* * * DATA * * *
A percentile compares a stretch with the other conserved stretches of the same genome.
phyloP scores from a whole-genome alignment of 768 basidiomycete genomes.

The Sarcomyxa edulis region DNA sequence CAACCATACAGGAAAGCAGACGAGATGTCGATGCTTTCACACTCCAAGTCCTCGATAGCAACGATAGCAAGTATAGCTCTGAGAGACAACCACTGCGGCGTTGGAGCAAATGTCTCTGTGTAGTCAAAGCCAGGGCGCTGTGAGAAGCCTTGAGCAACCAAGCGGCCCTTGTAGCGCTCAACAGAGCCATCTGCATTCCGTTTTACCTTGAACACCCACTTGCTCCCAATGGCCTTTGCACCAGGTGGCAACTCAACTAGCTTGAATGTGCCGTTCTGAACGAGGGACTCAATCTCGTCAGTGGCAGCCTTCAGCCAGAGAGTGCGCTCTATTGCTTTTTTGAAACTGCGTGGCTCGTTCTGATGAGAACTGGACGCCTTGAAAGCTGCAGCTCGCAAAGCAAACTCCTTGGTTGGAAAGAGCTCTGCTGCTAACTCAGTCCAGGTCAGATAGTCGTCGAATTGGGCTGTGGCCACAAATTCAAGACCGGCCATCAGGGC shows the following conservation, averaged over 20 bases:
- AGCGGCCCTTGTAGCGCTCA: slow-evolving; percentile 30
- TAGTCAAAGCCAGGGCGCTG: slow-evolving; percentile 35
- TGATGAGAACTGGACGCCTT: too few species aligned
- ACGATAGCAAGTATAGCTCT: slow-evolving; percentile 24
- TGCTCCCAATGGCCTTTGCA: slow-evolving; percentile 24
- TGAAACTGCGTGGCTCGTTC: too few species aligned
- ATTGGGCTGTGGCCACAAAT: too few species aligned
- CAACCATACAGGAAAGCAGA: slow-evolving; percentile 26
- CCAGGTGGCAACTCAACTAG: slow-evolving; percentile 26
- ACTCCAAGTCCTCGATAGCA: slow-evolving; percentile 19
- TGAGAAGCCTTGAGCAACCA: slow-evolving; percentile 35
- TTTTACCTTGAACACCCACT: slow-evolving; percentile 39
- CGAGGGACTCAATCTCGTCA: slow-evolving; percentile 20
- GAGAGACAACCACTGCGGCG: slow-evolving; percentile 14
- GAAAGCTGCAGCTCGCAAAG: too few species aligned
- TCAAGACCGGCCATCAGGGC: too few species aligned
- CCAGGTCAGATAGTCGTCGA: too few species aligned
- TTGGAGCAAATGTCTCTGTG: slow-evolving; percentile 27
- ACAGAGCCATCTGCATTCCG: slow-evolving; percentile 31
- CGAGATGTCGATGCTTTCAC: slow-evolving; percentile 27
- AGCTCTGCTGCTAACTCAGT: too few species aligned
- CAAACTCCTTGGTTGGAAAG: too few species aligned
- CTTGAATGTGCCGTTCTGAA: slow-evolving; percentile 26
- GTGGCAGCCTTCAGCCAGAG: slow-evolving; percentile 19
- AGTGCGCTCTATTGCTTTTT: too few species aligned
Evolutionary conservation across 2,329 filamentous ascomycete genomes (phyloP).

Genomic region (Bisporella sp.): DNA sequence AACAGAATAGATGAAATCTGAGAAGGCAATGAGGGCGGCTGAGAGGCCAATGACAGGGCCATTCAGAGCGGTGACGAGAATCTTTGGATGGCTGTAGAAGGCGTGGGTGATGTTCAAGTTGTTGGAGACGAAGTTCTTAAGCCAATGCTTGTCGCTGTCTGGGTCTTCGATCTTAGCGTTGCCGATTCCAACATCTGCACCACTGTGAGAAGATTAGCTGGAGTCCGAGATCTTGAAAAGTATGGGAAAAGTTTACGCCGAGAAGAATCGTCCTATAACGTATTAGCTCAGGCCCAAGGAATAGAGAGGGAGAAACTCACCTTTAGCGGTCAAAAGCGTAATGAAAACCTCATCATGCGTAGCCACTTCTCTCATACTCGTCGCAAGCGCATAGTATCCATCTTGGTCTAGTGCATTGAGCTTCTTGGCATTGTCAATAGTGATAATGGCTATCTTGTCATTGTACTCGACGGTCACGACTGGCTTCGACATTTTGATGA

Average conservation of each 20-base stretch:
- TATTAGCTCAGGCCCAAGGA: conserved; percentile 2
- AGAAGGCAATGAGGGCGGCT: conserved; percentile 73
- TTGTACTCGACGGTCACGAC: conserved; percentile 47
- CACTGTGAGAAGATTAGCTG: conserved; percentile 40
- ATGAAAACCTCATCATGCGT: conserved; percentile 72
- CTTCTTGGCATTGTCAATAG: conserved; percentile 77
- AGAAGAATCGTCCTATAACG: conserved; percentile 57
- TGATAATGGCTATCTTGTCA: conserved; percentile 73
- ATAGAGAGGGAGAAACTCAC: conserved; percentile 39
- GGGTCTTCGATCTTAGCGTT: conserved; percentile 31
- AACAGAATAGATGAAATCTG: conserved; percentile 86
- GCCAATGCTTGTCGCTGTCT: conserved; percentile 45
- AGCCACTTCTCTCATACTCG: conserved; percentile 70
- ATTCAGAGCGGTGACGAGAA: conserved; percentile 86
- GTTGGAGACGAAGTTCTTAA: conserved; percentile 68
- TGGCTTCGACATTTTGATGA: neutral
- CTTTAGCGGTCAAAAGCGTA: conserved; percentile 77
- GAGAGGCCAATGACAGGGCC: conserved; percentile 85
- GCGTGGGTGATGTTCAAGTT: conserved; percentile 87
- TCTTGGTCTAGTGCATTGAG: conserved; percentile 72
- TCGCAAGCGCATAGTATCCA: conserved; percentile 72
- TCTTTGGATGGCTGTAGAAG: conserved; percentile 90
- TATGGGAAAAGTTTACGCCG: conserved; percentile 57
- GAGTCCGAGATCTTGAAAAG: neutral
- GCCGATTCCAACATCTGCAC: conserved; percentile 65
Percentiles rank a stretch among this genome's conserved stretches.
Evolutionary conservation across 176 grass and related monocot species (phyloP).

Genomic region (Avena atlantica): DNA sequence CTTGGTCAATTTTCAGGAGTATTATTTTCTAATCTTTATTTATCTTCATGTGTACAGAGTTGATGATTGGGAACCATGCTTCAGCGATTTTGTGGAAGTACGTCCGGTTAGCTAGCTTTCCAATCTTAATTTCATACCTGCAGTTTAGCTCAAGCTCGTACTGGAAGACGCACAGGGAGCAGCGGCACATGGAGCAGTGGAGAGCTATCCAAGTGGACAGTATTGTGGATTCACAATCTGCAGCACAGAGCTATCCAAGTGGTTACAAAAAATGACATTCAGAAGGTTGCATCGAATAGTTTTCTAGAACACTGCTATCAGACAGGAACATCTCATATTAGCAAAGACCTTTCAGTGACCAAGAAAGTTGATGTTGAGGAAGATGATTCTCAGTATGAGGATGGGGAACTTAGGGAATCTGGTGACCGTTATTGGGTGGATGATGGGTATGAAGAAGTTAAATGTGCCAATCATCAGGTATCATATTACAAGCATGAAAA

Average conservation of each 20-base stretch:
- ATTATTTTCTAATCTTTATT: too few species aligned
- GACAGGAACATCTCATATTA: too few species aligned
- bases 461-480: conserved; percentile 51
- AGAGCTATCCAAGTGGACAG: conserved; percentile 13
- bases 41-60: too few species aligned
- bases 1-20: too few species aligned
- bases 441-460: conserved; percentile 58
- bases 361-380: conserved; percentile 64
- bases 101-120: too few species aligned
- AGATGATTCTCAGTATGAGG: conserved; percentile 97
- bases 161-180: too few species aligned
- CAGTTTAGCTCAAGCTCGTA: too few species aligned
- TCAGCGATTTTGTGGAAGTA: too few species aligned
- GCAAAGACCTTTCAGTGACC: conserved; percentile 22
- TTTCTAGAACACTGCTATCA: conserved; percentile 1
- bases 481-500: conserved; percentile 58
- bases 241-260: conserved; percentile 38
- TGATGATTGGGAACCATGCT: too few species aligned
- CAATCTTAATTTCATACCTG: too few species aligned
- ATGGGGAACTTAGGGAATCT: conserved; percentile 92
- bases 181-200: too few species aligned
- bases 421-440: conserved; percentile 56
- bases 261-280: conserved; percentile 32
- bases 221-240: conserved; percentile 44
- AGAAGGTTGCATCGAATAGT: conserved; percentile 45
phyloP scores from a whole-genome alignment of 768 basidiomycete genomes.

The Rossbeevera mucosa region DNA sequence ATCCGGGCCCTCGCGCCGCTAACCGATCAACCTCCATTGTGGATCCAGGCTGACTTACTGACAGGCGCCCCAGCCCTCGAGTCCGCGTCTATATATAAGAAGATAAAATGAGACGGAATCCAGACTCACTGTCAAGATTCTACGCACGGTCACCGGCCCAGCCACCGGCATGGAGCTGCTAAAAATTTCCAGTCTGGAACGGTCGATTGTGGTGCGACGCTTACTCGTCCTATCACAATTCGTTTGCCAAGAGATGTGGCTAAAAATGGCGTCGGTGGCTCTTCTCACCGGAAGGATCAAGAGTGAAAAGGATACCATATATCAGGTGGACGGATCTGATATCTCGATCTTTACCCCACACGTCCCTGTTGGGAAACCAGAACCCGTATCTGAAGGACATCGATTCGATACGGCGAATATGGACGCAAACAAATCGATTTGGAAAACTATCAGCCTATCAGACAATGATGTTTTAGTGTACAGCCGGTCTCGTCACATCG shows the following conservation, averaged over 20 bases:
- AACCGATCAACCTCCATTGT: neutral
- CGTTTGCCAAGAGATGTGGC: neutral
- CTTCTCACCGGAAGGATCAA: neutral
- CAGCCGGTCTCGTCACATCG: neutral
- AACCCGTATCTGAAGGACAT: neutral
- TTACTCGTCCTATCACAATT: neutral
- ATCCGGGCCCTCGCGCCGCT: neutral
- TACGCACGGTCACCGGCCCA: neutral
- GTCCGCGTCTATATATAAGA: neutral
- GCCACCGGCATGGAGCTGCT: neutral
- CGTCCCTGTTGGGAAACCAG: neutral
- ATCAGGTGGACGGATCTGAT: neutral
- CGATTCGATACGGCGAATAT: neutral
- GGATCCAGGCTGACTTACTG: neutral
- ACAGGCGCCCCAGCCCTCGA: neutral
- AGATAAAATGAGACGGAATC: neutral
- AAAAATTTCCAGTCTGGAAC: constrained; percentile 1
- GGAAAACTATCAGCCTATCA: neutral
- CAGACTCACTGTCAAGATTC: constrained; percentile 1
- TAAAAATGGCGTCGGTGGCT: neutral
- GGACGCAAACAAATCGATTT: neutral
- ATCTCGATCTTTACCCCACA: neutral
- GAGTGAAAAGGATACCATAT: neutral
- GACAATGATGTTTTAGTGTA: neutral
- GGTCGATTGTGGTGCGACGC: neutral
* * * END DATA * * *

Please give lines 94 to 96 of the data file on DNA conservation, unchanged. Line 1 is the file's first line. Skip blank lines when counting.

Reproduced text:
- ATCCGGGCCCTCGCGCCGCT: neutral
- TACGCACGGTCACCGGCCCA: neutral
- GTCCGCGTCTATATATAAGA: neutral